Information is the currency of modern depository institutions. Banks depend on sound financial information to operate successfully. Banks need extensive market information to develop a marketing strategy to compete in an increasingly sophisticated marketplace. And, banks require continuing information about ever-shifting legislative and regulatory requirements -- even in the face of recent government steps to "relieve the regulatory burden."
This need for information applies to depository institutions of all sizes. While larger institutions often have information resources in-house or at their call from third-party sources, their service offerings are usually broader and they have many more managers who require information to perform their responsibilities effectively. Smaller institutions, on the other hand, generally don't have the luxury of vast information resources. They have fewer employees to gather information and don't have the financial resources to apply as readily to third-party solutions.
Savings & Community Bankers of America provides its members with direct access to some of the finest technical information and expertise in the banking business, SCBA offers a comprehensive storehouse of information for its highly-regulated, depository institution members.
SCBA's Technical Services unit and other professional staff experts, many with practical banking experience, regularly provide members with information, even for rules that have been on the books for months or years. Whether it is providing staff expertise on the rules for truth in lending, currency transactions reporting, truth in savings, electronic funds transfer, the need to address member questions and concerns just doesn't go away.
But the benefits gained by responding directly to member inquiries is a two-way street. The intelligence gathered from questions about existing regulations refines overall trade organization knowledge and leads to other steps -- suggested improvements to existing regulations, valuable information for new regulatory proposals and suggested approaches for solving operational problems.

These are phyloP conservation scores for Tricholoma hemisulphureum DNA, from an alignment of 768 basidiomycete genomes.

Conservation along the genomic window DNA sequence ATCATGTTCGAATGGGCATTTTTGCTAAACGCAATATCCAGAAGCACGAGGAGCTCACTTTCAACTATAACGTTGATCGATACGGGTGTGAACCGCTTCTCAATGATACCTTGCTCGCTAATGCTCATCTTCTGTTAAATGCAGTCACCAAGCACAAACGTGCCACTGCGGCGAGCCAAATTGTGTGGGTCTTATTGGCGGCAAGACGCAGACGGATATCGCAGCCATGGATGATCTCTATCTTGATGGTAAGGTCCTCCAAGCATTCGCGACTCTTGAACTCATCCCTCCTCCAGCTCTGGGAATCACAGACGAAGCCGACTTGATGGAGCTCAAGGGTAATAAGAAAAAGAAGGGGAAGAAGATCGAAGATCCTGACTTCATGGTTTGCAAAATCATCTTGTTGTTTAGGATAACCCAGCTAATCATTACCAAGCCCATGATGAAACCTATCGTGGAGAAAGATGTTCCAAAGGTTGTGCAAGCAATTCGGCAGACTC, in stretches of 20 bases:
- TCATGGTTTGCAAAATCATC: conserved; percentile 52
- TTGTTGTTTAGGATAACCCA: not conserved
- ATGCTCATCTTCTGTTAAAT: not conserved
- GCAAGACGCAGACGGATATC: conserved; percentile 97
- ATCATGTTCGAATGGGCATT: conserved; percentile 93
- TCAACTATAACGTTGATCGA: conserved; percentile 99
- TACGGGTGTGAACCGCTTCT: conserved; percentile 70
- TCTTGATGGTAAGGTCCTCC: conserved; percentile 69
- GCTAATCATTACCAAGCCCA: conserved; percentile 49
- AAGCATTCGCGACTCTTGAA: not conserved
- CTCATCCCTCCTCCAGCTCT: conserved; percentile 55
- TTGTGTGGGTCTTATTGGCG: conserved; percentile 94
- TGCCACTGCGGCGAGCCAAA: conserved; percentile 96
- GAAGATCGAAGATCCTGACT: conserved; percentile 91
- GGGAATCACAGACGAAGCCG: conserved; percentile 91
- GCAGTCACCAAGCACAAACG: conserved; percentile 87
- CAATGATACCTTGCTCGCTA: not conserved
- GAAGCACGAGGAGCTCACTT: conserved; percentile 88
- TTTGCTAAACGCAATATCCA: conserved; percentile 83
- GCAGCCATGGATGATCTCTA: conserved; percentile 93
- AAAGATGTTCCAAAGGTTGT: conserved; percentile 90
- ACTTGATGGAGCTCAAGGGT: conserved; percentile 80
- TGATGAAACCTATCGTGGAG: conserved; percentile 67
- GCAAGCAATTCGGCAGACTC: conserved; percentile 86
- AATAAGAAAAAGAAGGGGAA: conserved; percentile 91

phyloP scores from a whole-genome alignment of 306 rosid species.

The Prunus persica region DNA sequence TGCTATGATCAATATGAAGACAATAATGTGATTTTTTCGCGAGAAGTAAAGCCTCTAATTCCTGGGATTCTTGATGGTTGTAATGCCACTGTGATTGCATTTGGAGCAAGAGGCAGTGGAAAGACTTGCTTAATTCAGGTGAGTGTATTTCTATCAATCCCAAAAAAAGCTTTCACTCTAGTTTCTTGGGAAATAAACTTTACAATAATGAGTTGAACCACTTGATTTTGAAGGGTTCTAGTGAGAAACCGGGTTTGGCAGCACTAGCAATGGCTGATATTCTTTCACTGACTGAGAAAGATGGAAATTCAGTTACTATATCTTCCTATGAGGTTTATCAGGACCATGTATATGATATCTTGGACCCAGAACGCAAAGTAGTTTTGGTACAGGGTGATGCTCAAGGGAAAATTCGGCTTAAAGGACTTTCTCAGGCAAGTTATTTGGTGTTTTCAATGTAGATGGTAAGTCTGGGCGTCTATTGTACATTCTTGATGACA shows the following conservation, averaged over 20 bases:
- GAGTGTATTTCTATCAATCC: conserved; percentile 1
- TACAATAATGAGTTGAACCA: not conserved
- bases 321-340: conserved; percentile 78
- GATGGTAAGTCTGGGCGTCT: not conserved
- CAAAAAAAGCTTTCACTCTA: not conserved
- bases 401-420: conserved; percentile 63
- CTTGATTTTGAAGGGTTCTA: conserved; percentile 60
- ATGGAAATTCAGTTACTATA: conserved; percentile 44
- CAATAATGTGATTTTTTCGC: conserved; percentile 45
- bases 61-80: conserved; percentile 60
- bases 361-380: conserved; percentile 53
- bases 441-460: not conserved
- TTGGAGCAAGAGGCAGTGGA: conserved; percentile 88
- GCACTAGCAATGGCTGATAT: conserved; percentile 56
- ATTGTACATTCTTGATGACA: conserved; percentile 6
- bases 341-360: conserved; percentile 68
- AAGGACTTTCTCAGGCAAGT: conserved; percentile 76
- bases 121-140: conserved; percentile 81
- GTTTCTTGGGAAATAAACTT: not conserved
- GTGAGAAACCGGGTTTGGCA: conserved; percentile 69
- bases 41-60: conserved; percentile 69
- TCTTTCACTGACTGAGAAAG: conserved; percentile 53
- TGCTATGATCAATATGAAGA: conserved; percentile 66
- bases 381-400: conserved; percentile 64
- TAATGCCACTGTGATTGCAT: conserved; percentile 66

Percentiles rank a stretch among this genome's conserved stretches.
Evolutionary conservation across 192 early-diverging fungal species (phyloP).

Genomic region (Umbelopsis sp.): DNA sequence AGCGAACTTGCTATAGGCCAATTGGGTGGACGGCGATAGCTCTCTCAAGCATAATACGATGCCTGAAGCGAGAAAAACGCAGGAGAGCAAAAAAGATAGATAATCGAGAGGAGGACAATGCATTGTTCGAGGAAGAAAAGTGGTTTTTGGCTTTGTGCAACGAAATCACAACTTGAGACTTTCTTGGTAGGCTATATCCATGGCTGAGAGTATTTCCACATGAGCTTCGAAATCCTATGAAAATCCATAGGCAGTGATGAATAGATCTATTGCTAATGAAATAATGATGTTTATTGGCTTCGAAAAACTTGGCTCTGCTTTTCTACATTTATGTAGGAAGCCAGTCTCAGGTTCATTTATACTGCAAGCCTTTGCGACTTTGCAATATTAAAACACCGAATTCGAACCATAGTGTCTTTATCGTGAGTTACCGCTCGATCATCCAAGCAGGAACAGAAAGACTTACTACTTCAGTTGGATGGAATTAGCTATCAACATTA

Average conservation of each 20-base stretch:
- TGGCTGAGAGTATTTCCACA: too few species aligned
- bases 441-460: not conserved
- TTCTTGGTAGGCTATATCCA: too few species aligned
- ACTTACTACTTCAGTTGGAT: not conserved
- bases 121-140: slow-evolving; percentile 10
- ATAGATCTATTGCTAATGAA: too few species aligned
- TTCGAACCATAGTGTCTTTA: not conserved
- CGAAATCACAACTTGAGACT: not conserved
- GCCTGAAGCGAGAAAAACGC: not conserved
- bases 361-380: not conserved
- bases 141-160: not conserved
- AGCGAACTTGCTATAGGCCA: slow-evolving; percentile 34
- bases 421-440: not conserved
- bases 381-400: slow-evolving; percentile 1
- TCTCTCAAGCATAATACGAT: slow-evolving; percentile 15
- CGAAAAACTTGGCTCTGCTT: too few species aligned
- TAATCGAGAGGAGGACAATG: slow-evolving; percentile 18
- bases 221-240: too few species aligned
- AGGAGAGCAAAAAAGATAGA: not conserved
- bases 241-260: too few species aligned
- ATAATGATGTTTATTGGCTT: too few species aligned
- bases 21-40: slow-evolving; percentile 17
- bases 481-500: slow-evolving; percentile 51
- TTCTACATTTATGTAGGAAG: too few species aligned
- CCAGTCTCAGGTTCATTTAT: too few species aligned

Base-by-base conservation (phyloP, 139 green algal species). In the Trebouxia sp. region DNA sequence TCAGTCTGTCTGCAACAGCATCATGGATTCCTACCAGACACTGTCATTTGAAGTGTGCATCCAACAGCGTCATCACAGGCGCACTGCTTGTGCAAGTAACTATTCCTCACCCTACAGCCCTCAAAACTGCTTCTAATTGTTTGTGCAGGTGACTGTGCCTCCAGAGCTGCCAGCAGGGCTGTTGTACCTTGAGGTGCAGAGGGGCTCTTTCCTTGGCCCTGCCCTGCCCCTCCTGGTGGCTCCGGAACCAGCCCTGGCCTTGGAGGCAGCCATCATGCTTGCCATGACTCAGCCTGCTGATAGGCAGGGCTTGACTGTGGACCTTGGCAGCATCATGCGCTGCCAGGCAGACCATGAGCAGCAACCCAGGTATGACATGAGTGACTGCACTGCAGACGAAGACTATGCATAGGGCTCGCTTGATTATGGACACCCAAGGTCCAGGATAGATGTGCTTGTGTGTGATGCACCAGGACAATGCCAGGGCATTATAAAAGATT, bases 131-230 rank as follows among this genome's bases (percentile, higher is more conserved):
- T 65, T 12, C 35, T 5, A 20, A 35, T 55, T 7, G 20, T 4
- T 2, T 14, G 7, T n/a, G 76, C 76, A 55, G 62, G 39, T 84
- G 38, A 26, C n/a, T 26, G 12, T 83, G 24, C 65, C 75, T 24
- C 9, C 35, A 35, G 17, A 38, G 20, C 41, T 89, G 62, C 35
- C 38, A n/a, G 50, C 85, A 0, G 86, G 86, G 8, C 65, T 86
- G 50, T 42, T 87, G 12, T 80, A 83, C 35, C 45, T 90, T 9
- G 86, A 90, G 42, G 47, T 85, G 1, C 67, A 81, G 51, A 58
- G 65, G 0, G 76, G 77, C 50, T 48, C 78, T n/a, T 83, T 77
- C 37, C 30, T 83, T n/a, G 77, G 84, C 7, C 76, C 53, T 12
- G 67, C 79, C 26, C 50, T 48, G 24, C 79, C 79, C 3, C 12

Take the intelligence gathering link out of the chain and not only do you have less practical information to use in government relations efforts, but community bankers are likely to find a lot less information on which to base their day-to-day business decisions in the "real" world.
At SCBA, this information development cycle produces information for its members in a number of ways, such as publications, conferences and responses to members' written and oral inquiries.
The foundation of publication resources is the four-volume Federal Guide, a compendium of all regulations which apply to depository institutions. Extending out from this base are other subscription publications which address public policy, regulatory developments, operational tips, trustees and directors information needs, financial management and the economy.
In addition, national conferences on real estate lending, the secondary mortgage market, community bank compliance and accounting and tax issues provide members with opportunities to exchange ideas and hear from leading national experts, regulators and community bankers. However, the most important link with SCBA's members is the one-on-one inquiries which not only address individual problems but are leveraged to serve other members.
SCBA is also increasingly turning to or evaluating information delivery systems that are more technologically sophisticated: video, CD-ROM, teleconferencing, interactive network exchange and facsimile transmission on demand. SCBA recently began offering the extensive Federal Guide on CD-ROM.
SCBA's role in meeting a community bank's need for information is a member-driven partnership. It thrives because users are actively involved in the identification of information needs and in the development of services that meet those needs.
Arguably, these information services can be obtained from private third parties, and at times that makes sense.
But where sufficient member demand exists, the more effective way to deliver information services designed with users in mind is through trade association resources close to the action and dedicated to meeting its members needs.
That close-to-the-action information development cycle is the heart of SCBA's strategy. Its Technical Services staff is the foundation of this resource, augmented with other subject specialists throughout the organization. It draws heavily on SCBA's extensive standing committee structure, which directly involves the participation of senior-level managers who are experts in a particular area, such as mortgage finance, the secondary market or accounting.
This gives SCBA, with its philosophy of striving to be a community bank's primary information resource, an important edge in its overall member support: more timely, focused publications, better conferences and in-depth responses to legislative and regulatory initiatives.
As a result, SCBA technical services and other professional staff experts provide members with something even more useful than information -- knowledge.